Evaluation of Immunohistochemical Staining and Statistical Analysis
Immunohistochemical staining for all 5 markers was evaluated in a semiquantitative method by scoring the intensity of each immunostain on a scale from 0 to 3 (0, negative; 1, weak; 2, moderate; and 3, strong). The intensity (0–3) and percentage of positive cells (0%–100%) were then used to calculate an H-score for each core, and the average H-score from the 3 tumor cores was used for statistical analysis. Complete absence of expression or weak expression in less than 10% of cells (H-score <10) was considered negative. Expression of the 5 selected markers in metastatic and primary RCCs was compared using a paired t test and paired analysis of variance (ANOVA), while categorical tests were compared using χ2. A P value of .05 or less was considered statistically significant.
Clinical and Histologic Information of the Matched RCCs
There were 15 pairs of primary and metastatic clear cell RCCs for which representative blocks were available for TMA production that formed the basis of the study. Of these 15 cases, 2 had focal sarcomatoid change in the primary tumor, including 1 in which the metastatic focus was predominantly sarcomatoid also. Other than that, there was no significant morphologic progression or transformation between the metastatic and the primary tumor within each pair. The metastatic sites included the lung (n = 5), lymph node (n = 3), bone (n = 2), adrenal gland (n = 1), thyroid gland (n = 1), brain (n = 1), abdominal soft tissue (n = 1), and multiple sites (n = 1). All 3 lymph node metastases and the 1 metastasis with multiple sites were synchronous, whereas the metastases in the remaining cases were metachronous.
Immunohistochemistry was performed for 5 selected renal cell markers: RCCA, KSC, CAIX, PAX2, and PAX8. The pattern of staining for RCCA, KSC, and CAIX was predominantly membranous, whereas that for PAX2 and PAX8 was nuclear Image 1. Except for RCCA, in which there was variable expression in different cores, individual marker expression was similar among the 3 cores sampling different areas of primary tumor or metastasis (data not shown).
The combined average H-score for all 5 markers in the metastatic lesions was significantly higher than that observed in the primary tumors (112 vs 86, P = .003, paired t test) Figure 1. There was also significant variation (P < .001; ANOVA) in marker expression when metastatic and primary tumors were grouped together Figure 2, with the lowest and highest average H-scores observed with RCCA and CAIX, respectively.
The expression of each marker was compared in metastatic clear cell RCCs with matched primary renal tumors. Metastatic clear cell RCCs had significantly higher PAX2 (P = .01, paired t test) and PAX8 (P = .009, paired t test) H-scores than those in the matched primary cases Figure 3 and Image 2. Metastatic tumors also showed higher expression of CAIX, although this was not statistically significant (P = .11, paired t test). The average expression levels of KSC and RCCA were slightly lower in the metastatic tumors than those in the primary lesions, but these differences also did not reach statistical significance (Figure 3).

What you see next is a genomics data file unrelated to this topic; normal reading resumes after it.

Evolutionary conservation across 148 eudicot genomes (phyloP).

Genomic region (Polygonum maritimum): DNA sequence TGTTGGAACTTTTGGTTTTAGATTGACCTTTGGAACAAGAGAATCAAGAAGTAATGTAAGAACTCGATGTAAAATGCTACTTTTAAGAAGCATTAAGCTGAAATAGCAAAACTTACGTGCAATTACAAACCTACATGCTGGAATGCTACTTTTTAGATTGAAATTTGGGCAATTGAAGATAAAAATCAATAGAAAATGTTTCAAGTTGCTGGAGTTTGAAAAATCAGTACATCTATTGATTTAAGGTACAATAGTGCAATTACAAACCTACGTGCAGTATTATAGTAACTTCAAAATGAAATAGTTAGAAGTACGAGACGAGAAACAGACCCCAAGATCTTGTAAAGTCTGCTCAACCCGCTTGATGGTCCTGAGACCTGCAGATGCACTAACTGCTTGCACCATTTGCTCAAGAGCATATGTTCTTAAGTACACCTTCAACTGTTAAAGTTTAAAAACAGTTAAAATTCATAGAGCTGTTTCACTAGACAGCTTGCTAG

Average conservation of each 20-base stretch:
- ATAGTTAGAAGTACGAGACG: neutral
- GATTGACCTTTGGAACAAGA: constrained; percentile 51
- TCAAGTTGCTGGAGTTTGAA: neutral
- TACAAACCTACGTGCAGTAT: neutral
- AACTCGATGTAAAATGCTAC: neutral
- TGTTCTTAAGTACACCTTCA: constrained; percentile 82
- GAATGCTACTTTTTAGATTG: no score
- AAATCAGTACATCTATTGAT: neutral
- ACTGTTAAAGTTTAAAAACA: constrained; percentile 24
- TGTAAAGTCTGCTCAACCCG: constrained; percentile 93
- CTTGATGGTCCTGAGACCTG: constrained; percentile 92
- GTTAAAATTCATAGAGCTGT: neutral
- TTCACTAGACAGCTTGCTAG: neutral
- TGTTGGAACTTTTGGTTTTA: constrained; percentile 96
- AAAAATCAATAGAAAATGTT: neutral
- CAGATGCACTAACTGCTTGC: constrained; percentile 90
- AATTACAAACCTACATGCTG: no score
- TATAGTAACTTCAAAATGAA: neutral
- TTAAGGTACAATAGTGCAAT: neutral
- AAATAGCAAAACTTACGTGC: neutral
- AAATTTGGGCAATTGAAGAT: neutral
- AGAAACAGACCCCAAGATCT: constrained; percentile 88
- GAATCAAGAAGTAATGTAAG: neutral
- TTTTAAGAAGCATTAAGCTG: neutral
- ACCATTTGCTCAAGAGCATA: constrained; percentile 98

Besides the variation in protein expression levels, there was complete loss of marker expression (no expression or weak expression in <10% of cells; H-score <10) with the development of metastasis in 6 cases. This was significantly more frequent with RCCA Image 3 than with the other antibodies (4/8 originally positive cases vs 0/15, 1/14, 1/12, and 0/14 for KSP, CAIX, PAX2, and PAX8, respectively; P < .001).
Despite the small nature of this study, we have shown that there is significant variation in renal marker expression in metastatic vs primary clear cell RCCs, most evident with higher PAX2 and PAX8 expression and lower RCCA expression in the metastases. From a diagnostic standpoint, however, only loss of RCCA expression—seen in a significant proportion of cases—appears to be of clinical significance. These findings are in support of using KSC, CAIX, PAX2, and PAX8, but not necessarily RCCA, as an aid to confirm the renal origin of a metastatic carcinoma.
The diagnosis of metastatic clear cell RCC can occasionally be challenging. This may be due to it presenting as an occult metastatic tumor initially without any known clinical history of a renal mass or many years after the initial diagnosis of a primary renal neoplasm. It may also be related to it presenting in an unusual site such as the skin, salivary glands, thyroid gland, and stomach. Metastatic clear cell RCCs may also display morphologic features that are different from the primary tumors, whereas many nonrenal neoplasms can have a clear cell component mimicking metastatic clear cell RCCs. All this is compounded by the limited sampling imposed by the increasing use of needle core biopsy and fine-needle aspiration procedures to arrive at the diagnosis. Because of these factors, immunohistochemistry has become an invaluable tool to reach an accurate diagnosis of metastatic clear cell RCCs.